Methods for Material and Process Monitoring by Characterization of (Second and Third Order) Elastic Properties with Lamb Waves
In accordance with the industry 4.0 concept, manufacturing process steps as well as the materials themselves are going to be more and more digitalized within the next years. The “digital twin” representing the simulated and measured dataset of the (semi-finished) product can be used to control and optimize the individual processing steps and help to reduce costs and expenditure of time in product development, manufacturing, and recycling. In the present work, two material characterization methods based on Lamb waves were evaluated and compared. For demonstration purpose, both methods were shown at a standard industrial product - copper ribbons, often used in photovoltaic modules as well as in high-current microelectronic devices. By numerical approximation of the Rayleigh-Lamb dispersion model on measured phase velocities second order elastic constants (Young’s modulus, Poisson’s ratio) were determined. Furthermore, the effective third order elastic constants were evaluated by applying elastic, “non-destructive”, mechanical stress on the samples. In this way, small microstructural variations due to mechanical preconditioning could be detected for the first time. Both methods were compared with respect to precision and inline application capabilities. Microstructure of the samples was systematically varied by mechanical loading and annealing. Changes in the elastic ultrasound transport properties were correlated with results from microstructural analysis and mechanical testing. In summary, monitoring the elastic material properties of plate-like structures using Lamb waves is valuable for inline and non-destructive material characterization and manufacturing process control. Second order elastic constants analysis is robust over wide environmental and sample conditions, whereas the effective third order elastic constants highly increase the sensitivity with respect to small microstructural changes. Both Lamb wave based characterization methods are fitting perfectly into the industry 4.0 concept.
Digital Object Identifier (DOI): doi.org/10.5281/zenodo.1131992Procedia APA BibTeX Chicago EndNote Harvard JSON MLA RIS XML ISO 690 PDF Downloads 824
 J. Krautkraemer and H. Krautkraemer, Werkstoffprüfung mit Ultraschall. Springer Berlin Heidelberg, Berlin and Heidelberg, 5. edition.
 H. Lamb, “On waves in an elastic plate,” Royal Society of London Proceedings, 1917.
 B. A. Auld, Acoustic fields and waves in solids, Vol. 2. R.E. Krieger, Malabar, 2. Edition, 1990.
 W. P. Rogers, “Elastic property measurement using rayleigh-lamb waves,” Research in Nondestructive Evaluation, 1995, 6(4):185–208.
 C. Potel et al., “Lamb wave attenuation in a rough plate,” Journal of Applied Physics, 104(7):074908, 2008.
 B. Pavlakovic et al., “Disperse: A general purpose program for creating dispersion curves,” In Thompson, D. O. und Chimenti, D. E., editors, Review of Progress in Quantitative Nondestructive Evaluation, Springer US, Boston and MA, 1997, pp. 185–192.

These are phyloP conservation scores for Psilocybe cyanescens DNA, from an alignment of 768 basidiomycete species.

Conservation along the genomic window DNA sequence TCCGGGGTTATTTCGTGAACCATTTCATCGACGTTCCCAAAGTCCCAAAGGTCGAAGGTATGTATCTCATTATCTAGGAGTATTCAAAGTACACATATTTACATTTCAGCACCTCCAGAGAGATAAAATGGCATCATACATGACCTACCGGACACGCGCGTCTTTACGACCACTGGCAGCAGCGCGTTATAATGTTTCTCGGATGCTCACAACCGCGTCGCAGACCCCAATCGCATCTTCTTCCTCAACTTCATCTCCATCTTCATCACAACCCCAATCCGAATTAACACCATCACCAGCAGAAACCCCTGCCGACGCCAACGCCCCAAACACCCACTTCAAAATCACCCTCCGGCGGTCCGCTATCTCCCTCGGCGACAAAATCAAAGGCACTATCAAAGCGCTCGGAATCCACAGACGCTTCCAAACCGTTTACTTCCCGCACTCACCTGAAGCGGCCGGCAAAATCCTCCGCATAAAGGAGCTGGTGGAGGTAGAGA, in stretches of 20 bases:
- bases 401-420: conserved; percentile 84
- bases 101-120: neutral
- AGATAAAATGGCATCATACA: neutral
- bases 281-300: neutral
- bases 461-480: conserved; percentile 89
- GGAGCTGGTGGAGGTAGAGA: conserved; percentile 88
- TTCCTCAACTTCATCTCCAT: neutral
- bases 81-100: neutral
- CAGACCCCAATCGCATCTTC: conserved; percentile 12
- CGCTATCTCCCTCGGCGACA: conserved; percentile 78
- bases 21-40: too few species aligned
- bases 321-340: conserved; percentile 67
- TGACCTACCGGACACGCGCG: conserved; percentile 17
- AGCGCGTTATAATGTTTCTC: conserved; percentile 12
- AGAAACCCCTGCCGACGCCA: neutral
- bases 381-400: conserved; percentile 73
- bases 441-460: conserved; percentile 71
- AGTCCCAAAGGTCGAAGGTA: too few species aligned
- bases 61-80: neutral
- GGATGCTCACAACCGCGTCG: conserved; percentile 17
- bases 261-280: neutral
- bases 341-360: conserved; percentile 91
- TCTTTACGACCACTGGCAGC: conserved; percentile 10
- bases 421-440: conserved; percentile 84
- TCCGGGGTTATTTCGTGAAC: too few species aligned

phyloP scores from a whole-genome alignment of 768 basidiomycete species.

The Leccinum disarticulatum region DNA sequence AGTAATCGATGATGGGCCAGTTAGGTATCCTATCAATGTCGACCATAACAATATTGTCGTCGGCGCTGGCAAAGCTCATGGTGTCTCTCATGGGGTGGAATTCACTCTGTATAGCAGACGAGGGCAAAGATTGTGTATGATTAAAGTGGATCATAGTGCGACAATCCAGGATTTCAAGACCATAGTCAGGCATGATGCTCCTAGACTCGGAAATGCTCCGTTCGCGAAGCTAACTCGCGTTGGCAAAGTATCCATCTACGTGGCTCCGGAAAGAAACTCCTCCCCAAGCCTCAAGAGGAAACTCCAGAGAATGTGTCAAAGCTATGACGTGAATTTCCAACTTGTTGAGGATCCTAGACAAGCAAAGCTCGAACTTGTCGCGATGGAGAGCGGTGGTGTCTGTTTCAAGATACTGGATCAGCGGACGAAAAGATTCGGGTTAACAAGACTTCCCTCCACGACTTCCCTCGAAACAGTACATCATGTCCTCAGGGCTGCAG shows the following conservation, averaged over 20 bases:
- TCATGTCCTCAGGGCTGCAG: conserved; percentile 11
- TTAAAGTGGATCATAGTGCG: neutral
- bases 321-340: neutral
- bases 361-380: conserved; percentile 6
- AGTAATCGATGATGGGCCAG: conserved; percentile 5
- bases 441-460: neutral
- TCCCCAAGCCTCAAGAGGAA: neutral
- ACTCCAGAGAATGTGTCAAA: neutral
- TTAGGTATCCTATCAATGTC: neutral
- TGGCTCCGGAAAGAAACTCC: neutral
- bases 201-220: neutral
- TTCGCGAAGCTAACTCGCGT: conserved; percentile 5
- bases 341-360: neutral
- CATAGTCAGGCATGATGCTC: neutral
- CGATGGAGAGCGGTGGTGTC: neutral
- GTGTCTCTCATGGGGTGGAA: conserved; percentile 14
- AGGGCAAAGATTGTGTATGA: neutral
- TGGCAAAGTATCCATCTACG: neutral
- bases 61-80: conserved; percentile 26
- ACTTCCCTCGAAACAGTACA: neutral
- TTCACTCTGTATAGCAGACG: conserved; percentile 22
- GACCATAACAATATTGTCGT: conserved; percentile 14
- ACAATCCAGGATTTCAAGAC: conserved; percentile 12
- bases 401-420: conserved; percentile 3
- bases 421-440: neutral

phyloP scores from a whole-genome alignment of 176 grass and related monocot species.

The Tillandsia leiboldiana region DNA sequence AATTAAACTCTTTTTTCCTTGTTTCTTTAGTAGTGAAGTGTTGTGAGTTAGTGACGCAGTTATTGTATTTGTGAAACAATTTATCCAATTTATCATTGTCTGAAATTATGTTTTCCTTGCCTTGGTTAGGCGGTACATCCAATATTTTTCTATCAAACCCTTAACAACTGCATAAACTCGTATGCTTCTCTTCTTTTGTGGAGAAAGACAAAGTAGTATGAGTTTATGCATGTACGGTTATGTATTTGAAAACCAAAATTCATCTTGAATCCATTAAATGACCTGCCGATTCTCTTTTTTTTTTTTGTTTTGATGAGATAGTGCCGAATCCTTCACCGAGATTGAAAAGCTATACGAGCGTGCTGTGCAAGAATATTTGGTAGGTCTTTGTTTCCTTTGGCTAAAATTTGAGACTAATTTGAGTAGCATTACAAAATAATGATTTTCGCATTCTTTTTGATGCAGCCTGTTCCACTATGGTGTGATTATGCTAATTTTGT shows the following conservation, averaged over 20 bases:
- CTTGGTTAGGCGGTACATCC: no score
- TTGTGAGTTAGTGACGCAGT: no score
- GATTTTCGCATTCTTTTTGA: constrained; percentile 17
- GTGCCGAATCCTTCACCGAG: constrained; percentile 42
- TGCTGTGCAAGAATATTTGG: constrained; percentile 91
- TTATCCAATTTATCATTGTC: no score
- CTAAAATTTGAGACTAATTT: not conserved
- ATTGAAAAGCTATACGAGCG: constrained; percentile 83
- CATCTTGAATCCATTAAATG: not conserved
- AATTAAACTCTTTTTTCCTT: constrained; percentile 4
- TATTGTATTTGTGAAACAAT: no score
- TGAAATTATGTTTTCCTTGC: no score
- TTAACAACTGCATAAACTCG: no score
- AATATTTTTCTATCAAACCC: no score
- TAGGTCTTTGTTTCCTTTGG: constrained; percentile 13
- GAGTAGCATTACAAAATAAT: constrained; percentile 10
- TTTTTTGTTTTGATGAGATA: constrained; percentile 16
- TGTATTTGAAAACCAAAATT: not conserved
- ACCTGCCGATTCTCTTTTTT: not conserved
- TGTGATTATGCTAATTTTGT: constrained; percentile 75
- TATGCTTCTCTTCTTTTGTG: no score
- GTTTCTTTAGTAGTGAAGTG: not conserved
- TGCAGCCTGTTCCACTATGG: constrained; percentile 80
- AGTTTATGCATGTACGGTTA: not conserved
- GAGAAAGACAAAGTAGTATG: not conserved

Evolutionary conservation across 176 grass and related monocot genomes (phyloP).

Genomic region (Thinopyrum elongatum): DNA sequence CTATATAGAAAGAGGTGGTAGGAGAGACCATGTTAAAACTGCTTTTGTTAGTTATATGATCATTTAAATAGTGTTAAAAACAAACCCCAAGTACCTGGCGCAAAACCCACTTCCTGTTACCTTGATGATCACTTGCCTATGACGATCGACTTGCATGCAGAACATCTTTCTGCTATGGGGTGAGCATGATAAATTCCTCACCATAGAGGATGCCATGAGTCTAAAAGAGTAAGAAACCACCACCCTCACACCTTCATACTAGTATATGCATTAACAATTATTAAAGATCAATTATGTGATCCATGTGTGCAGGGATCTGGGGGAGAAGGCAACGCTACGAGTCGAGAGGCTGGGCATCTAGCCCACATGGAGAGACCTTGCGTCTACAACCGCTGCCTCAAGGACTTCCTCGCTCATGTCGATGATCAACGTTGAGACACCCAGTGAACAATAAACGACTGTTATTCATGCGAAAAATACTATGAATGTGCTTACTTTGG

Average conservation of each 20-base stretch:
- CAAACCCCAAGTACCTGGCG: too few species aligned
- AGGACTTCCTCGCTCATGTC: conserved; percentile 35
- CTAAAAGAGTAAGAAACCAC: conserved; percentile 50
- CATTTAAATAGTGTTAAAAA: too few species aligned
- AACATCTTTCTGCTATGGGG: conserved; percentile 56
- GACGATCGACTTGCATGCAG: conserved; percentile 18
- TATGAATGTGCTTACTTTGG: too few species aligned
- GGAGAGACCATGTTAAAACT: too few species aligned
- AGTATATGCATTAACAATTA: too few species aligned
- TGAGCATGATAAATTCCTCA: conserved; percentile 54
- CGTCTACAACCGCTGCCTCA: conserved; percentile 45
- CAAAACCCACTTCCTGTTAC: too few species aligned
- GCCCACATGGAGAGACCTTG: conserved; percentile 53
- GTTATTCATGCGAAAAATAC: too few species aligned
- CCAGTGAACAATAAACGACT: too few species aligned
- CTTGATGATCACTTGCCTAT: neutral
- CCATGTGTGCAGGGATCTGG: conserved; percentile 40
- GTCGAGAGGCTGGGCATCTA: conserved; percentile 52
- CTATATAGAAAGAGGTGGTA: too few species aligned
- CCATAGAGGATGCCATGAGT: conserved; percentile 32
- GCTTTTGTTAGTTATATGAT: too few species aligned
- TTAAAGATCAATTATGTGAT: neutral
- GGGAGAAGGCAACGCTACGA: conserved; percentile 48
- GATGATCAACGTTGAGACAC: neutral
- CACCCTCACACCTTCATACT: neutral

P. Bocchini, A. Marzani, and E. Viola, “Graphical user interface for guided acoustic waves,” Journal of Computing in Civil Engineering, 25(3):202–210, 2011.
 K. Vignesh et al., “Non-destructive evaluation of elastic modulus in metals using lamb wave technique,” The e-Journal of Nondestructive Testing, 2015, 20(6).
 D. S. Hughes and J. L. Kelly, “Second-order elastic deformation of solids,” Phys. Rev., 92:1145–1149, 1953.
 F. D. Murnaghan, “Finite deformations of an elastic solid,” American Journal of Mathematics, 59(2):235–260, 1937.
 R. A. Toupin and B. Bernstein, “Sound waves in deformed perfectly elastic materials. acoustoelastic effect,” The Journal of the Acoustical Society of America, 33(2), 1961.
 D. D. Muir, “One-Sided Ultrasonic Determination of Third Order Elastic Constants using Angle-Beam Acoustoelasticity Measurements,” PhD thesis, Georgia Institute of Technology, Atlanta and Georgia, 2009.
 R. Meier, “Influences of stress and temperature on the time-of-flight of ultrasound in solid matter,” Master’s thesis, Universität Leipzig, Leipzig, 2008.
 K. S. Tarar et al., “Stress detection with guided acoustic ultrasonic waves by non-linear elastic and geometric effects,” In Proceedings of SPIE - The International Society for Optical Engineering, SPIE Proceedings, pages 729518–1 – 729518–8. SPIE, 2009.
 U. Amjad et al., “Determination of the stress dependence of the velocity of lamb waves in aluminium plates,” In Proceedings of SPIE - The International Society for Optical Engineering, SPIE Proceedings, pages 798410–1 – 798410–9. SPIE, 2011.
 N. Gandhi, “Determination of Dispersion Curves for Acoustoelastic Lamb Wave Propagation,” PhD thesis, Georgia Institute of Technology, Atlanta and Georgia, 2010.